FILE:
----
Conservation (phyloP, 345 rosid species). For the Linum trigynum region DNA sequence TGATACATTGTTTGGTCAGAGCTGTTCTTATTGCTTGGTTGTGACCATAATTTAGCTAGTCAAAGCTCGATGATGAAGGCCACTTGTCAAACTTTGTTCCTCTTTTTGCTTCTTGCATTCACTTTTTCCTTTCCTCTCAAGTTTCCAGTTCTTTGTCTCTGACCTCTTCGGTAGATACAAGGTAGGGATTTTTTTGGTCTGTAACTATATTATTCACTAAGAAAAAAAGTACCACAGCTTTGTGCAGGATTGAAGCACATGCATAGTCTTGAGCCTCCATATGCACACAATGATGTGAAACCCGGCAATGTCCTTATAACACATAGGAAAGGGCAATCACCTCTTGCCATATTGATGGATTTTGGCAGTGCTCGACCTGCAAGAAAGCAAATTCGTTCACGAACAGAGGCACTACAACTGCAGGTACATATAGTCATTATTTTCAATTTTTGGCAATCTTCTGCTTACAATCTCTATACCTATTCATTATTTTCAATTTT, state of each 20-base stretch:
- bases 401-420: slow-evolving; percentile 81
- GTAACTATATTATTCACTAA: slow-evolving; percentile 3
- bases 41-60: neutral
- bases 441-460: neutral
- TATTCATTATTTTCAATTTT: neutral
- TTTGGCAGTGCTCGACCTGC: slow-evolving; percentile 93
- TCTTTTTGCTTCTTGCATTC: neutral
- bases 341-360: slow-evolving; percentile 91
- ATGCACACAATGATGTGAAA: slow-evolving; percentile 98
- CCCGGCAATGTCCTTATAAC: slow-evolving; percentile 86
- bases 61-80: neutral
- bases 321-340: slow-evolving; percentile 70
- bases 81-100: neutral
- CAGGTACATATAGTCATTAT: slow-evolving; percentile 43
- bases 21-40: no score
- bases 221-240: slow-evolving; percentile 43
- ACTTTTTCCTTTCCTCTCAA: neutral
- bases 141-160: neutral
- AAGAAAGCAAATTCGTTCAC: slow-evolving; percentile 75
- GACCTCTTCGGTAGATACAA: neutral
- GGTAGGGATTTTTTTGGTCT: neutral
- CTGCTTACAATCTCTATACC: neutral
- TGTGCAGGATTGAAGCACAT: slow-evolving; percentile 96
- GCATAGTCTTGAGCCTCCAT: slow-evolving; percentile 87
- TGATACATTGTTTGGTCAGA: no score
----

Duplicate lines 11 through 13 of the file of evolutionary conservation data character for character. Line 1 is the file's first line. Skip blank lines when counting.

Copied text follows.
- CCCGGCAATGTCCTTATAAC: slow-evolving; percentile 86
- bases 61-80: neutral
- bases 321-340: slow-evolving; percentile 70